balance sheet

The balance sheet

Role of the Balance Sheet in Financial Statements

For every business, you should examine three important financial statements:

The Balance Sheet tells to investors how much money an institution or company has (assets), how much it owes (liabilities), and what is left when you net the two together (book value, net worth, or shareholder equity).

The Income Statement is a record of the company’s profitability. The Income Statement tells you how much money a corporation made or lost.

The Cash Flow Statement is a record of the actual changes in cash it shows you where the cash was brought in and where the cash was disbursed, compared to the income statement. 

Defined and usefulness of the balance sheet

A balance sheet shows the financial position of the corporation at the end of every period. It provides information about nature and amounts of investments in enterprise resources, the owner’s equity in net resources and obligations to creditors.

Elements of the balance sheet

  • Assets
  • Liabilities
  • Equity

1- Assets: probable future economic benefits controlled or obtained by a specific entity as results of past events or transactions.

2- Liabilities: probable future sacrifices of economic benefits arising from present obligations of a  particular entity to transfer assets or provide services to other entities in the future as a result of past transactions or events.

3- Equity: Residual interest in the assets of an entity that remains after deducting its liabilities.  In a business enterprise, equity is the ownership interest.

 

These elements are then divided into several sub classifications, so the general format of balance sheet as presentation below:

 

                    Assets                           Liabilities and owner’s equity

 Current assetsCurrent liabilities
 Long- term investmentsLong- term debt
  Property, plant, and equipmentOwner’s equity
 Intangible assetsCapital stock
 Other assetsAdditional paid in capital
  Retained earnings

 

The first column lists the category of assets and liabilities, and one lists the total amount for each of those categories. It may even have two years’ worth of information. Oftentimes, assets are listed in order of how quickly they will be converted into cash and liabilities are listed in order of their due dates. 

How to Read a Balance Sheet

A balance sheet is composed of rows and columns that list a company’s assets and liabilities, and money owned by shareholders

Example: Present below data of Company’s balance sheet

The Classified Balance Sheet

The Balance Sheet as of December31, 201?

Assets
 Current assets
***  Cash
***  Bank
***  Account receivable
***(***)  Less: allowance for doubtful accounts
***  Notes receivable
***  Inventories
***  Prepaid expenses
***   Total current assets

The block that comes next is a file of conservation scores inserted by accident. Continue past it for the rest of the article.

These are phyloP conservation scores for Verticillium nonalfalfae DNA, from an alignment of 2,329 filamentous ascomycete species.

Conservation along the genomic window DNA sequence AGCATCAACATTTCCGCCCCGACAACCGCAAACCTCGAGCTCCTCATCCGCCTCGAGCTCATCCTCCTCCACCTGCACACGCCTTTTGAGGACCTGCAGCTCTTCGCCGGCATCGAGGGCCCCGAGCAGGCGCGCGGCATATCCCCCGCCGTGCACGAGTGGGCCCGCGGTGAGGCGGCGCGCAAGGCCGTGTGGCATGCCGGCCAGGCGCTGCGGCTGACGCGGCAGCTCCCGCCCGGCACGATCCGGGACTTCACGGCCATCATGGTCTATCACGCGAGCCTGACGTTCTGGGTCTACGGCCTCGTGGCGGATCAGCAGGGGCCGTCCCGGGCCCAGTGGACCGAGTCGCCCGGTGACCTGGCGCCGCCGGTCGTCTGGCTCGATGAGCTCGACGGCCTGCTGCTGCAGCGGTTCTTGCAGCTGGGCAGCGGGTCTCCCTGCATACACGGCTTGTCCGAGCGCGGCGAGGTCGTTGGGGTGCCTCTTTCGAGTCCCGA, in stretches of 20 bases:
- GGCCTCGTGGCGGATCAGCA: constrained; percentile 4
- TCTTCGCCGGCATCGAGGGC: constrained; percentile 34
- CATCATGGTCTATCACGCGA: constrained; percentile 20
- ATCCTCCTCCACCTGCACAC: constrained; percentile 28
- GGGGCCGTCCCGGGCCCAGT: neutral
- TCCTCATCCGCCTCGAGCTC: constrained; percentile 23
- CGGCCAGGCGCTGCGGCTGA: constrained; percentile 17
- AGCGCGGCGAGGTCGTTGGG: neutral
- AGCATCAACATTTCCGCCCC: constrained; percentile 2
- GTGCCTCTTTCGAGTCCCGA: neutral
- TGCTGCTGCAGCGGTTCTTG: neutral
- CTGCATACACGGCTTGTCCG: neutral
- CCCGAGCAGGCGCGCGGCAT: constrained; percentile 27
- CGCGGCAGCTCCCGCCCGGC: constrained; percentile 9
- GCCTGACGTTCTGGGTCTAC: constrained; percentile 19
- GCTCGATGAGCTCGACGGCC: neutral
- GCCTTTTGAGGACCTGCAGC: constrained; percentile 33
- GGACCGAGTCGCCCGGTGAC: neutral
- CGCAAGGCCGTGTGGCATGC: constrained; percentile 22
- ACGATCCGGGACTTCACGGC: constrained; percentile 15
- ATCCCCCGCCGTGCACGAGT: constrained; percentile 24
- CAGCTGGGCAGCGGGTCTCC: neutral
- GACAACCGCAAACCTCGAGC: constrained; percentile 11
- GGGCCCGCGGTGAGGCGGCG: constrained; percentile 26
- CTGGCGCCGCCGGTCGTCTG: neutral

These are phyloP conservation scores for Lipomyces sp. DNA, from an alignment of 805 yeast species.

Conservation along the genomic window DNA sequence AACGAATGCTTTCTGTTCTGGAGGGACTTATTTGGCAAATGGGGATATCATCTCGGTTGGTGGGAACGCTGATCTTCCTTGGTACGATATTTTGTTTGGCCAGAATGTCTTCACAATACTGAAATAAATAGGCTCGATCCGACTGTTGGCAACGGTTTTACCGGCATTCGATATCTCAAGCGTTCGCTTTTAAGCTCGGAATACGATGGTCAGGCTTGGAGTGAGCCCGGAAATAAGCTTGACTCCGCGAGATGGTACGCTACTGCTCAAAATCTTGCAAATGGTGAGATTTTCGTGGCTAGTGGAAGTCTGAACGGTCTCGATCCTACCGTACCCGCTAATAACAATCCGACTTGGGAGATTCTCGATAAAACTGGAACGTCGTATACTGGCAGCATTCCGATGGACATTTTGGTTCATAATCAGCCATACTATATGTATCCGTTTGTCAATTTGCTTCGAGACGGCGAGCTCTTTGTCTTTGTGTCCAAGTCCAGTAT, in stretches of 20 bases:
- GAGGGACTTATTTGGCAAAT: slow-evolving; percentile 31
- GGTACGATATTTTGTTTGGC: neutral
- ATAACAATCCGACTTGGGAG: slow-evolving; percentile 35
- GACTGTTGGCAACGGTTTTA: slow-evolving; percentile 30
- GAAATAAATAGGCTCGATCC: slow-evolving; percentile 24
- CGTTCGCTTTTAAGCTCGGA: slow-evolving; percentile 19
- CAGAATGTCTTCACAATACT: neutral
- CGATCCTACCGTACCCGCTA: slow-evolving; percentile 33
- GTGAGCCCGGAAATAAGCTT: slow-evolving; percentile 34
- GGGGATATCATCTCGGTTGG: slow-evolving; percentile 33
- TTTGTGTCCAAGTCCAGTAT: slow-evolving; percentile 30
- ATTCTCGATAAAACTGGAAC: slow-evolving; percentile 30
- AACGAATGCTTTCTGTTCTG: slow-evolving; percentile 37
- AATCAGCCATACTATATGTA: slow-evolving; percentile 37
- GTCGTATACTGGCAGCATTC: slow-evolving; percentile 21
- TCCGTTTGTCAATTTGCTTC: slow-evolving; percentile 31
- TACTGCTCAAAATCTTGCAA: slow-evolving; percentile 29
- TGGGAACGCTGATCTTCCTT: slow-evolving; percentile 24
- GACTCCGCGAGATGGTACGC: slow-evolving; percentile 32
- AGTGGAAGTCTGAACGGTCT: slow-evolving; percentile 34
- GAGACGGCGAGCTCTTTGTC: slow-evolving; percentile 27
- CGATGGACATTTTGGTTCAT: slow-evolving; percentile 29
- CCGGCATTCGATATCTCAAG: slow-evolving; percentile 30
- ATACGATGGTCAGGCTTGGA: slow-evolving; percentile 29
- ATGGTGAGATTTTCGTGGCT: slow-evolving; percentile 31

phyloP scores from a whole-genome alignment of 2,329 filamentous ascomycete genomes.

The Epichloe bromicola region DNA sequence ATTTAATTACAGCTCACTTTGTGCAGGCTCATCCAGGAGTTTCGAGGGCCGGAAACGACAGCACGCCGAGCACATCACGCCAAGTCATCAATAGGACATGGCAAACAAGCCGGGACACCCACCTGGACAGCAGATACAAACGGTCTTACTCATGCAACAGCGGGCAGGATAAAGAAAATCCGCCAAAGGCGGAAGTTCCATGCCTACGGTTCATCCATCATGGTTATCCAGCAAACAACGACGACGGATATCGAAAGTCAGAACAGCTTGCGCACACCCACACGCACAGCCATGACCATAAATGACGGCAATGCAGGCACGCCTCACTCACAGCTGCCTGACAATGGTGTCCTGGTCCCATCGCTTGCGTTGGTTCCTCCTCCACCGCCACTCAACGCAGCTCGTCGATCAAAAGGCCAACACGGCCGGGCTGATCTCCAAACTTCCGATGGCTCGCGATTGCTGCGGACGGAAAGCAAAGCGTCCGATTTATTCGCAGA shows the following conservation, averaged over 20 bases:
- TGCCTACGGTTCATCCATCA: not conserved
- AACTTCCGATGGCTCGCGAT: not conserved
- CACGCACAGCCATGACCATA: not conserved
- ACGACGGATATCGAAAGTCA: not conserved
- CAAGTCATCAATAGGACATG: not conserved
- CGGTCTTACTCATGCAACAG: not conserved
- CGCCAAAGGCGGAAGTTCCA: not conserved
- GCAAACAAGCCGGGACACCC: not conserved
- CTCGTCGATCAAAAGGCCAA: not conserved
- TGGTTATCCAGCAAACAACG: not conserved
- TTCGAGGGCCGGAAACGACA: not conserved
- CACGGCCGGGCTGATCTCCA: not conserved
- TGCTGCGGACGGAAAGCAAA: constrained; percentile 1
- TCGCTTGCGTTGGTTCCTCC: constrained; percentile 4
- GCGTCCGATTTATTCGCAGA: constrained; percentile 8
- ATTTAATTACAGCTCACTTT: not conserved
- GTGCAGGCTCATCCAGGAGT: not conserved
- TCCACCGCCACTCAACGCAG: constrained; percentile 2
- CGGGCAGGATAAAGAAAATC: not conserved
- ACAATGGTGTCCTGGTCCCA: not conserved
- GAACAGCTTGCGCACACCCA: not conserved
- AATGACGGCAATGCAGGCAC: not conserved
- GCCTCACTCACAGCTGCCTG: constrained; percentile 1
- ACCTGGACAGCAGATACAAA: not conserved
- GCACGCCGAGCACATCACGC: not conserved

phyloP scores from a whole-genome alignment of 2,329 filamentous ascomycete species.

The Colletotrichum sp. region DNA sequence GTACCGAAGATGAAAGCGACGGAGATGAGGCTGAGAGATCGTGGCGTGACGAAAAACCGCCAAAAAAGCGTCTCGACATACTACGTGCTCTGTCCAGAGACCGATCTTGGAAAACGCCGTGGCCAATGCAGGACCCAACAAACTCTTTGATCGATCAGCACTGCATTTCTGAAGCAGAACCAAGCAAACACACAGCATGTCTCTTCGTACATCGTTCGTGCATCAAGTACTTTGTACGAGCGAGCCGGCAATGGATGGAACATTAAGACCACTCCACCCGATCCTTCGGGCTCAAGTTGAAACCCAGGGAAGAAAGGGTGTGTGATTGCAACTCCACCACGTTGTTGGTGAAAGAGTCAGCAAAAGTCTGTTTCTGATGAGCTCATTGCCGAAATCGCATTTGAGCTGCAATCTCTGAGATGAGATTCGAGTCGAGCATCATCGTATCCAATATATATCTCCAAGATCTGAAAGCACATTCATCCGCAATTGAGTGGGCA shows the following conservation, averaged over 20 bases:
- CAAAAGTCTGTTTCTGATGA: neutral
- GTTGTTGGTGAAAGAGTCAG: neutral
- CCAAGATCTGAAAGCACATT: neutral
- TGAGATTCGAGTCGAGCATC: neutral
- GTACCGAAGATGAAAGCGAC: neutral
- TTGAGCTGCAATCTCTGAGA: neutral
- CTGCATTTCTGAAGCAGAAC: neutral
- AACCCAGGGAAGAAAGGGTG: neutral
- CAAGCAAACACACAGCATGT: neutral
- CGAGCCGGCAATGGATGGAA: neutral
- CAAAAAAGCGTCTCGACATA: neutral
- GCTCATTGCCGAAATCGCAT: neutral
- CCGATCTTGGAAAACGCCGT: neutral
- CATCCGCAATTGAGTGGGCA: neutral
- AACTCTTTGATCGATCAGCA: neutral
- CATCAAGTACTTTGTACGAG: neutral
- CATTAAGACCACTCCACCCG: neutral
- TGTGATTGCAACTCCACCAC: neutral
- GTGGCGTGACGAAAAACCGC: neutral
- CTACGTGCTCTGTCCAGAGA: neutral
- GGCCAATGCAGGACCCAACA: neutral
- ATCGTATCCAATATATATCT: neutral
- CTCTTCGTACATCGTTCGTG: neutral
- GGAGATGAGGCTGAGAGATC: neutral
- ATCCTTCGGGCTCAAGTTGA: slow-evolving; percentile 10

Long- term investments
***  Long- term securities
***  Long- term receivable
***   Total long-term investments
 Property, plant, and equipment
***  Land
***  Building
***(***)  Less: accumulated depreciation
***  Machinery and equipment
***(***)  Less: accumulated depreciation
***    Total Property, plant, and equipment
 Intangible assets
***  Goodwill
 ***   Trademark
***    Total Intangible assets
***         Total assets
Liabilities and stockholder’s equity
 Current liabilities
***  Notes payable
***  Account payable
***  Accrued interest on notes payable
***  Accrued salaries, wages and other liabilities
***  Income tax payable
***   Total current liabilities
 Long- term debt
***  Bond payable due after 5 year
***  Mortgages and other notes due after 12 year
***  Debentures due after 15 year
***   Total long- term debt
 Stockholder’s equity
 Capital stock:
 

 

 

***

   Preferred ** par value, issued and

outstanding*** shares

 

 

 

***

 Common ** par value, issued and

outstanding*** shares

****** Additional paid in capital
 *** Retained earnings
***   Total stockholder’s equity
***       Total Liabilities and stockholder’s equity
Why Is The Balance Sheet Important?

The balance sheet  in accounting Software  is an important financial statement that provides a snapshot of the financial health of your company  at a point in time. You can also look at your balance sheet in conjunction with your other financial statements together to better understand the relationships between different accounts. A balance sheet is important because it provides you that the following insights about your business:

 

Liquidity

By comparing your business’s current assets to its current liabilities, you’ll get a clear View of the liquidity of your business, or how much cash and amount you have readily available. you mostly want to own a buffer between your current assets and liabilities to cover your short-term financial obligations, with assets always greater than liabilities.

 

Efficiency

By comparing your earnings or income statement to your balance sheet, you will be able to measure how efficiently your business uses its assets. For example, you can get an idea of how well your company is able to use its assets to generate revenue.

 

Leverage

Your balance sheet can help you understand how much leverage your company has, which tells you how much financial risk you face. To judge leverage, you can compare the debts to the equity listed on your balance sheet